in order to rise as a world power.

With the hope that Spain would retreat from the Caribbean, the U.S. would have the

chance to rise as a world power. Josiah Strong, an advocate for American Exceptionalism,

hoped to spread the American sphere of influence and introduce new sciences, medicine, and

technology to "uncivilized" nations. Additionally, businessmen and politicians were looking for

more marketing opportunities and because of Spanish misrule in Cuba, shipping routes through

the West Indies and the Gulf of Mexico had become compromised. The idea of Social

Darwinism had also become popular causing competition between imperialistic countries such

as the U.S., Great Britain and Spain. With all these prospects in mind, declaring war on Spain

would allow the U.S. to rise as an important world power.

In 1895, Cuban nationalists rose once again against the Spanish Government. Their goal

was to expel their Spanish oppressors and gain the U.S. as an ally. The Monroe Doctrine of 1823

dictates that Europe is prohibited from colonizing on the Western Hemisphere, and that it is the

duty of the U.S. to protect nations during times of crisis; therefore, the U.S. viewed it as an

obligation to protect Cuba and remove Spain from the Americas in order to fulfill the Monroe


Jingoism, an intense form of nationalism calling for aggressive foreign policy, became

very apparent amongst the populace of the United States. Firstly, a letter from Spanish diplomat

Dupuy de Lome was leaked in Hearst's Journal. This letter was highly critical of President

McKinley and many people saw it as an insult towards national honor. Later in 1898 the U.S.

battleship, the Maine, exploded in the harbor of Havana, Cuba. The Spanish were accused of

causing this resulting in more unrest among American citizens. People were also outraged at

the oppressive and inhumane way the Spanish were ruling Cuba. Because Jingoism was so

rampant and war with Spain was so inevitable from a social standpoint, the McKinley

administration had no choice but to declare war. Consequently, the Teller Amendment was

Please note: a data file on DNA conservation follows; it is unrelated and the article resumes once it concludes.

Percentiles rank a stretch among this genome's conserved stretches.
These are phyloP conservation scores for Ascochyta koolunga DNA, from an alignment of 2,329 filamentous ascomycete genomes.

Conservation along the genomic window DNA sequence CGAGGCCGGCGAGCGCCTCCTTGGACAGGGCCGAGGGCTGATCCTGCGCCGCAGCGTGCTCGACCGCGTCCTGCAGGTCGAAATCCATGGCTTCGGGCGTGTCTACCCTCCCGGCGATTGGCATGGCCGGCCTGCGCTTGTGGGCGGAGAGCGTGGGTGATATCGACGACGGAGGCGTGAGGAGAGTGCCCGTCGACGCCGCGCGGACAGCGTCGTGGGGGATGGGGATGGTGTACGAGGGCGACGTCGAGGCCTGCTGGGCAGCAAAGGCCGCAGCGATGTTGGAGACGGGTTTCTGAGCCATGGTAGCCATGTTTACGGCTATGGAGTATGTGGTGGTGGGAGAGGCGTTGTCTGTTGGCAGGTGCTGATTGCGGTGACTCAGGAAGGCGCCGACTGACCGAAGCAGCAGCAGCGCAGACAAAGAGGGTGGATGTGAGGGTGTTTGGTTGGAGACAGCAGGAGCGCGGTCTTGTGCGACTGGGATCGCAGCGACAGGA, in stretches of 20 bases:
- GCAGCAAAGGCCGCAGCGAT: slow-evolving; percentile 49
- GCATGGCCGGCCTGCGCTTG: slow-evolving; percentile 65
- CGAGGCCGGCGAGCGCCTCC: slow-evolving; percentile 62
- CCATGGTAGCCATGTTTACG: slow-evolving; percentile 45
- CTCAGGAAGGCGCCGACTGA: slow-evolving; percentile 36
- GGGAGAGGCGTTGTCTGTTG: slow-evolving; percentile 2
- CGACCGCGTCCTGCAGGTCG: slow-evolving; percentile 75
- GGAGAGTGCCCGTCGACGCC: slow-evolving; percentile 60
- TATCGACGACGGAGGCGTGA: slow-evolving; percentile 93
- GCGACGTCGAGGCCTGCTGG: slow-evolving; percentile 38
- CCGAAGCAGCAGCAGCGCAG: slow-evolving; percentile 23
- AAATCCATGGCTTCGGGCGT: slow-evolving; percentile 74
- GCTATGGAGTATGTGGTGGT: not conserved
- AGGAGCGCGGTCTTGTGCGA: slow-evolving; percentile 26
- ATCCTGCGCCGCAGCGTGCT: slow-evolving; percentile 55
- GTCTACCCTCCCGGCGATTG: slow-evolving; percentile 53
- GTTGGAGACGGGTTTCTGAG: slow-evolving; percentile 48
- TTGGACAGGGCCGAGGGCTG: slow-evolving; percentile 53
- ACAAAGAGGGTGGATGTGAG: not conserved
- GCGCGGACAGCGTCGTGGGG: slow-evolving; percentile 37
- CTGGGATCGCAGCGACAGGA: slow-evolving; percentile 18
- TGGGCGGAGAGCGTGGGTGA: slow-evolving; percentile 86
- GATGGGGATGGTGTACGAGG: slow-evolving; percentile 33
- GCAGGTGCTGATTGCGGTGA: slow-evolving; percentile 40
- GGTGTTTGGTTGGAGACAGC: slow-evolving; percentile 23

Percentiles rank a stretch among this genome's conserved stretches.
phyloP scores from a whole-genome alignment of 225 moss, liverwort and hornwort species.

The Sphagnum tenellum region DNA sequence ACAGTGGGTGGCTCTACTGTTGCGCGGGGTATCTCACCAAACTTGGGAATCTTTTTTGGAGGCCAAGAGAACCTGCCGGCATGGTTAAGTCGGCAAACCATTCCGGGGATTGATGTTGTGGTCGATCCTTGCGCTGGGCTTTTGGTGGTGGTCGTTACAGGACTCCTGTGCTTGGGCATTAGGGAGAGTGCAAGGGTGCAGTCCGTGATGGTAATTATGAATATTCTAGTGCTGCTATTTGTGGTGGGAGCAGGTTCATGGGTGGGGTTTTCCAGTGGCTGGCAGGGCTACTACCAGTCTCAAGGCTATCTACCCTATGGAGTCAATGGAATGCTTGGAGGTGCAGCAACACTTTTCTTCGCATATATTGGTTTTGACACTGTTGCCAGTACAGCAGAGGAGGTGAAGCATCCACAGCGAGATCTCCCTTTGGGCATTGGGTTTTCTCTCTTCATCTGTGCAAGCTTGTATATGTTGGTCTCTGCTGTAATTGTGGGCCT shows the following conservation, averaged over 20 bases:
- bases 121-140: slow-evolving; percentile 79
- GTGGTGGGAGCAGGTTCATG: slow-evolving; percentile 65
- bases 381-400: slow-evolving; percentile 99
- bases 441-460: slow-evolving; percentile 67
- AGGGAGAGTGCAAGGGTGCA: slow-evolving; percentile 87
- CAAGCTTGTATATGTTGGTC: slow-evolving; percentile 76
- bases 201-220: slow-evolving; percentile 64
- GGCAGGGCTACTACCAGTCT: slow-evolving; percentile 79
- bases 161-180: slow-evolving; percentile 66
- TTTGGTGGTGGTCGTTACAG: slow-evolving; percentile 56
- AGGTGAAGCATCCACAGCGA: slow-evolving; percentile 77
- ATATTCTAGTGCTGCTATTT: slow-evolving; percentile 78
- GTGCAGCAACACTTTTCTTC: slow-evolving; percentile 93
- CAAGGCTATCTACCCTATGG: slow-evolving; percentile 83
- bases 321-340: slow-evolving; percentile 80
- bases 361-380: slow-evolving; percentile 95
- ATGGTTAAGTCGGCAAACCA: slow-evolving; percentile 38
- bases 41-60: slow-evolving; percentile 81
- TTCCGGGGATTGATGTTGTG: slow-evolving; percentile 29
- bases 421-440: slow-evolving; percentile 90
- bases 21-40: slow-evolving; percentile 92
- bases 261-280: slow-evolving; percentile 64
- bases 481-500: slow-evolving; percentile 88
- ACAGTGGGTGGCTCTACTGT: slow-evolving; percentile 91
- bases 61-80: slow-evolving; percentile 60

enacted stating that the U.S. would restore the peace in Cuba and allow it to become its own

nation as well as protect the lives of Americans living in Cuba.

Some historians argue that the U.S. was not justified in declaring war on Spain due to

yellow journalism. Some newspapers such as Joseph Pulitzer's World and William Randolph

Hearst's Journal found that writing sensationalistic stories would increase circulation. They

would exaggerate stories such as the explosion of the Maine and the atrocities of Spanish rule in

Cuba causing outrage amongst the common American. This argument is invalid because it is

the U.S.' responsibility as a rising world power to protect smaller nations. Additionally the

expulsion of Spain from Latin America would allow the U.S. to build a stronger navy, grow

economically, and further fulfill Manifest Destiny.

In order for the U.S. to rise as a world power, grow economically, and fulfill their duty

dictated by the Monroe Doctrine, declaring war on Spain was imperative. Not only would the

Spanish- American war allow for further further growth as a nation, but would also achieve

Cuba's long term goal of becoming an independent nation. Due to senses of imperialism and

jingoism combined with obligations set by the Monroe Doctrine, the United States was justified in

declaring war with Spain.